Generally, dogs are very clean animals – they won't soil close to where they eat, or where they sleep. But living in a house is unnatural for an animal whose instincts would be to roam wherever they want to go, so you will have to help them learn where and when to relieve themself. It's essential that you teach good toilet habits tor your dog as early as possible. Trying to break a bad habit later can be difficult and frustrating.

Housebreaking your new puppy is your first mission. There is more than one method available to accomplish this. This first method, the one I prefer, takes the least amount of time to accomplish but it does require you are available to perform it.

Puppies need to relieve themselves the first thing in the morning, after eating, after play, after a nap, before bed and several times in between. You need to watch him closely to see the signs when he needs to go to the bathroom. Sniffing around in circles and showing signs of restlessness are clues that it's time to go. Sometimes they give no sign at all. He'll be running over to you, stop dead in his tracks and let loose. Because of that, when I have a new puppy, I'll take him out every hour or so whether I see signs or not. Nine times out of ten, he'll go. As soon as he completes the task, praise him lavishly so he learns what you want. It's also important to use the same door and the same command when you're taking him out. You can also hang a bell on the door knob of the door you will use and ring it everytime you take your puppy out. As he gets a bit older you can teach him to ring the bell when he needs to go out. Pretty neat!

If your puppy should have an accident in the house, and he will, if you see it happening, scoop him up with a strong "no" and take him outside. If he finishes outside, praise him.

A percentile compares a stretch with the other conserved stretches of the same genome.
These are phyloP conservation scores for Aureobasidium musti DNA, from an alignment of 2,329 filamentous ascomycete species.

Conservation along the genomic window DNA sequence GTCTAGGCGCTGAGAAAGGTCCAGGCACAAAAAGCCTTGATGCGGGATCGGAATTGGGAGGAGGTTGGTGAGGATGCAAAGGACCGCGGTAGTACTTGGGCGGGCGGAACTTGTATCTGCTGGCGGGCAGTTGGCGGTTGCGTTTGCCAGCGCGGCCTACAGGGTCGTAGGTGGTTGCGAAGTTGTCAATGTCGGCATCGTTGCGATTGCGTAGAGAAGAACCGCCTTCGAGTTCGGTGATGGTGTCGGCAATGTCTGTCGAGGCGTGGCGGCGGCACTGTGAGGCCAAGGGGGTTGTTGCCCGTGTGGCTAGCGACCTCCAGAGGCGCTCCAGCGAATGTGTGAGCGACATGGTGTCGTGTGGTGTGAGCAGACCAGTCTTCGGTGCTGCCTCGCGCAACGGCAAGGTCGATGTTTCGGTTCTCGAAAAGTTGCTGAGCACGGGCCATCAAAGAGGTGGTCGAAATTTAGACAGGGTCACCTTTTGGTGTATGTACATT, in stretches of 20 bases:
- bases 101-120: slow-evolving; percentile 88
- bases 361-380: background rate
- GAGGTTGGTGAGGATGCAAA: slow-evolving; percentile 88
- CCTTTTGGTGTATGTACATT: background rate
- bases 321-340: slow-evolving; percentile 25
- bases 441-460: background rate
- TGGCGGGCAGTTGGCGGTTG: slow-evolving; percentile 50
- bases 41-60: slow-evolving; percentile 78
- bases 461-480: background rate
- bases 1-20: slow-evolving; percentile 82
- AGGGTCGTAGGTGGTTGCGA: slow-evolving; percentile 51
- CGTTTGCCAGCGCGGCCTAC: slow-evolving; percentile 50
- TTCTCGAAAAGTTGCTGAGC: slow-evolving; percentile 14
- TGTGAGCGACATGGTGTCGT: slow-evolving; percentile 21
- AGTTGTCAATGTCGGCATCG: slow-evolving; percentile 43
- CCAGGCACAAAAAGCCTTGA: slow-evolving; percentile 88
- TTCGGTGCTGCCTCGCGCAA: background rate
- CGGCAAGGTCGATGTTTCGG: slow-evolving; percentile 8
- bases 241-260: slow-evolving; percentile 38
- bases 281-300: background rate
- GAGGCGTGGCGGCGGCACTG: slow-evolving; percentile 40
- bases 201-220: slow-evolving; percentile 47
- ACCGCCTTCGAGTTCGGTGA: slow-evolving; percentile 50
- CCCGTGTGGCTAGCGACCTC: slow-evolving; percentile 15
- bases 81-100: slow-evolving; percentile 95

If you don't catch him in the act, forget it. If you try to discipline then, he'll have no clue what your talking about. He won't associate your displeasure with the present he left you. Don't ever shove his nose in it. He'll just associate your anger with you, not the spot on the floor. Don't teach your puppy to fear you. That will just hinder other commands you'll want to teach him like "come". In either case, clean it up with a cleaner that doesn't contain ammonia and use a scent neutralizer. The ammonia will smell like urine to your puppy and he'll just keep going to that spot.

Another common way to house-break your new pup is to use newspapers. Simply lay down several layers of newspaper opened up in a stack on the floor, wherever it is that you want your new puppy to do his business. Make sure it's on a surface that's easy to clean. You still have to keep an eye on him and put him on the paper at the right time for a several days, but he'll catch on quickly. He'll soon learn that is where he's to go. Every couple of days, move the newspaper a bit closer to the door. Once you've reached the door, put the papers outside of the door leaving a couple of inches inside. You want your puppy to still be able to smell the newspapers and scratch or fuss to get to them. When this happens, praise him and take him out. After a few days he should catch on and go to the door and fuss or scratch to let yo know it's time to take care of business. This method works but I've found it takes longer than the first method. If you choose this method, instead of newspapers you might want to check out PetZoom Pet Park Indoor Pet Potty. 

As you can see, both of these methods will require your time and availability to accomplish, but let's face it, this is one of the most important things you need to teach your new best buddy, for his sake and yours. This investment of your time will be well worth it for years to come. You'll be much happier with a puppy that doesn't mess in your house.

Remember, once they've learned where to do their duty, you still have to monitor them constantly until their bladders mature. They just don't have the ability to hold it very long at this point. Just keep at it, be patient and before you know it your pup will be house broken.

This is where crate training can help with the process. see: How to Crate Train a Puppy>


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